A bank’s lending decision is affected by the amount of information it can access and by its capability to manage this information. The latter aspect implies that the bank has to decide whether borrowers should be managed in a local branch of the bank or in its headquarters. By looking at a sample of Finnish banks, the present research investigates a bank’s capability to extract profitability from both locally and centrally managed firms. We find that banks are able to properly discriminate between firms: those which should be managed by loan managers with expert knowledge in the bank’s headquarters due to their complexity, and those firms which should be managed in the bank’s local branch because they are simpler and need standard products and services. As a result, banks are able to extract risk-adjusted profitability (RAP) from both centrally and locally managed customers. Our findings clearly support the argument that the decision to centralise or decentralise the lending decision process is not an either/or decision: banks should implement both approaches and apply according to the type of firm they serve.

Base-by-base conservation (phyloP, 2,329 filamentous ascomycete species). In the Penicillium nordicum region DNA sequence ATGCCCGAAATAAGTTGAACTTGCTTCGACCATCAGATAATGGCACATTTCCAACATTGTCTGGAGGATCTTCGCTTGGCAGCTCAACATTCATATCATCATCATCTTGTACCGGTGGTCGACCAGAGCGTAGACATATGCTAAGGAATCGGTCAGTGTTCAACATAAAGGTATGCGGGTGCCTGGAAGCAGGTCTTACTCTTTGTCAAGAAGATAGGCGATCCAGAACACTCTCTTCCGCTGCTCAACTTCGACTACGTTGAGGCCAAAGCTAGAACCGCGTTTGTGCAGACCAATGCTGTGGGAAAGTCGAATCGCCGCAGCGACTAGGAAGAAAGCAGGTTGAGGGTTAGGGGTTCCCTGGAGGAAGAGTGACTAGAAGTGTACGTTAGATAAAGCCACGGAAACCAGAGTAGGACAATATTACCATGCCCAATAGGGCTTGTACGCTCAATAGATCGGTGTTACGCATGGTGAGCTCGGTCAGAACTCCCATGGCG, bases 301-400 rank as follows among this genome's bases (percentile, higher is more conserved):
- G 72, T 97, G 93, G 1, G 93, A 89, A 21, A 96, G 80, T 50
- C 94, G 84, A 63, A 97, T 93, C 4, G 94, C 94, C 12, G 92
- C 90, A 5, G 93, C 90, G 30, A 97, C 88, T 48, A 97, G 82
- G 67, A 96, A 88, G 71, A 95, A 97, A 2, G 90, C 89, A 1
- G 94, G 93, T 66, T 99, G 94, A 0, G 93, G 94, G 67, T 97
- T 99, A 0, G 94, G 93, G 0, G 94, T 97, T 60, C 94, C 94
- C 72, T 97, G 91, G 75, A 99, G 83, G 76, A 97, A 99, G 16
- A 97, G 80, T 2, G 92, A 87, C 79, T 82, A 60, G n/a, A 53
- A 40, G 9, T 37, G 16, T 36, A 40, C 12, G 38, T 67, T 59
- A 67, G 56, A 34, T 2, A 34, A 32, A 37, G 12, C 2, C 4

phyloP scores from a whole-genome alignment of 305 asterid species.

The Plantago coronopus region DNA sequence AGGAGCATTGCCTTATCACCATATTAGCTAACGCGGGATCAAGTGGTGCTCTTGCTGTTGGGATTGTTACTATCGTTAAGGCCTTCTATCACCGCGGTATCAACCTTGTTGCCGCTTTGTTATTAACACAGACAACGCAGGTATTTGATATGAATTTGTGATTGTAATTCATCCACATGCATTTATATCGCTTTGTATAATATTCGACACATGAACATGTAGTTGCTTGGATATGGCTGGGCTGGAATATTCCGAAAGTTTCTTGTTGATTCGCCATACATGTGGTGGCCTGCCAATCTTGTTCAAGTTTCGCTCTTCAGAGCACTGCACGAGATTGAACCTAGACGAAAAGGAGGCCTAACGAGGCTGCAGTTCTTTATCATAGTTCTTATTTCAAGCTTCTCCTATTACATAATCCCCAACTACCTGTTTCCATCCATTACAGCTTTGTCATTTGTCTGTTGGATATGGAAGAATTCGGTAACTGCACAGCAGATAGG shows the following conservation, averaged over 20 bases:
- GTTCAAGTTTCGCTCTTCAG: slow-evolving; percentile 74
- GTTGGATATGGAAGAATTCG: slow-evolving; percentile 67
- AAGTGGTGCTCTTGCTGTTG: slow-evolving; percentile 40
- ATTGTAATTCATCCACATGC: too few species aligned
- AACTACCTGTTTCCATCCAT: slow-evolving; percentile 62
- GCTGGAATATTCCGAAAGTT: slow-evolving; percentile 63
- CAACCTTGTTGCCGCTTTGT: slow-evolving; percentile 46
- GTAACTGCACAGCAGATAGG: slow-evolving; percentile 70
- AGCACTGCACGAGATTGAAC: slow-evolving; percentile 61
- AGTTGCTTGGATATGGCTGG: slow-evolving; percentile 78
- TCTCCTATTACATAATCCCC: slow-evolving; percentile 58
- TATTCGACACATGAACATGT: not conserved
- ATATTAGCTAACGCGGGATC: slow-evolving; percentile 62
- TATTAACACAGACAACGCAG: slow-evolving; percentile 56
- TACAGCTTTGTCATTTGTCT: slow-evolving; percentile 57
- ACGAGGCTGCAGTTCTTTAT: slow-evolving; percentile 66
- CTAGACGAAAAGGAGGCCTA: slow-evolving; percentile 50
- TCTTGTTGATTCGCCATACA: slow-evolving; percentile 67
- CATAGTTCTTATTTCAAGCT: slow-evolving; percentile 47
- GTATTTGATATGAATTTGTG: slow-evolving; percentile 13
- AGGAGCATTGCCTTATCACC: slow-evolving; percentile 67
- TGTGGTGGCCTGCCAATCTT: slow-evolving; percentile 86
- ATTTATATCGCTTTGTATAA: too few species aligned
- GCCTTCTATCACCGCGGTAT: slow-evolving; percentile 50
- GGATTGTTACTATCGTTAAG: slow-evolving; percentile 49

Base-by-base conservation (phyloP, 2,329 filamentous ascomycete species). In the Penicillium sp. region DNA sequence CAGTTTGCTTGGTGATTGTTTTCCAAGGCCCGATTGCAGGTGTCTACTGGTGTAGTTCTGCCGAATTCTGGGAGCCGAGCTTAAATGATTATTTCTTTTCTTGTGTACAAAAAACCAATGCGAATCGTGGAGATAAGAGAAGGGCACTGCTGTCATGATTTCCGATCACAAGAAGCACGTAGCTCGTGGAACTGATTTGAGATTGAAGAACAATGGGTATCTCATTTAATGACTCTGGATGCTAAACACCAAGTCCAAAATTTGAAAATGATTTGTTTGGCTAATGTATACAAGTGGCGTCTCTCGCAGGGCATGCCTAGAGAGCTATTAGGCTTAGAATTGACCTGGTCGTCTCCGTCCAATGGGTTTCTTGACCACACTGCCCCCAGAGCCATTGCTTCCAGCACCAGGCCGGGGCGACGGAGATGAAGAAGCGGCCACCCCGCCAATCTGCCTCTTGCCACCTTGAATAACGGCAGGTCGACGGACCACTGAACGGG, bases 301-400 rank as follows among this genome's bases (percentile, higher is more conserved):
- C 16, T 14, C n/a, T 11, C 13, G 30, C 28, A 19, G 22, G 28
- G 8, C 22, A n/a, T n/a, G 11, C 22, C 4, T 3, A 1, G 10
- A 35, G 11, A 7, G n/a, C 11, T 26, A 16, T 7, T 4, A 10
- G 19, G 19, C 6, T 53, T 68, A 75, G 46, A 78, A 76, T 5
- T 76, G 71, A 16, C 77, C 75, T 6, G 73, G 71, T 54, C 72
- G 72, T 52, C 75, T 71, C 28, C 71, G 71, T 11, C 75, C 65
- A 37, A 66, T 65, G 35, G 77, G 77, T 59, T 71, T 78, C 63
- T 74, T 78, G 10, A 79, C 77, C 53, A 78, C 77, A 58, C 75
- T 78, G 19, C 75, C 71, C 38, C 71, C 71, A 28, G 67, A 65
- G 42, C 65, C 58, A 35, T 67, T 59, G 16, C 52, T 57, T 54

Small Firms, Local Banks, Transaction Lending, Relationship Lending Risk- Adjusted Profitability
Fredriksson, Antti; Maresch, Daniela; Fink, Matthias; and Moro, Andrea
"When the Going Gets Tough, the Tough Get Going,"
The Journal of Entrepreneurial Finance:
1, pp. -.
Available at: http://digitalcommons.pepperdine.edu/jef/vol19/iss1/3
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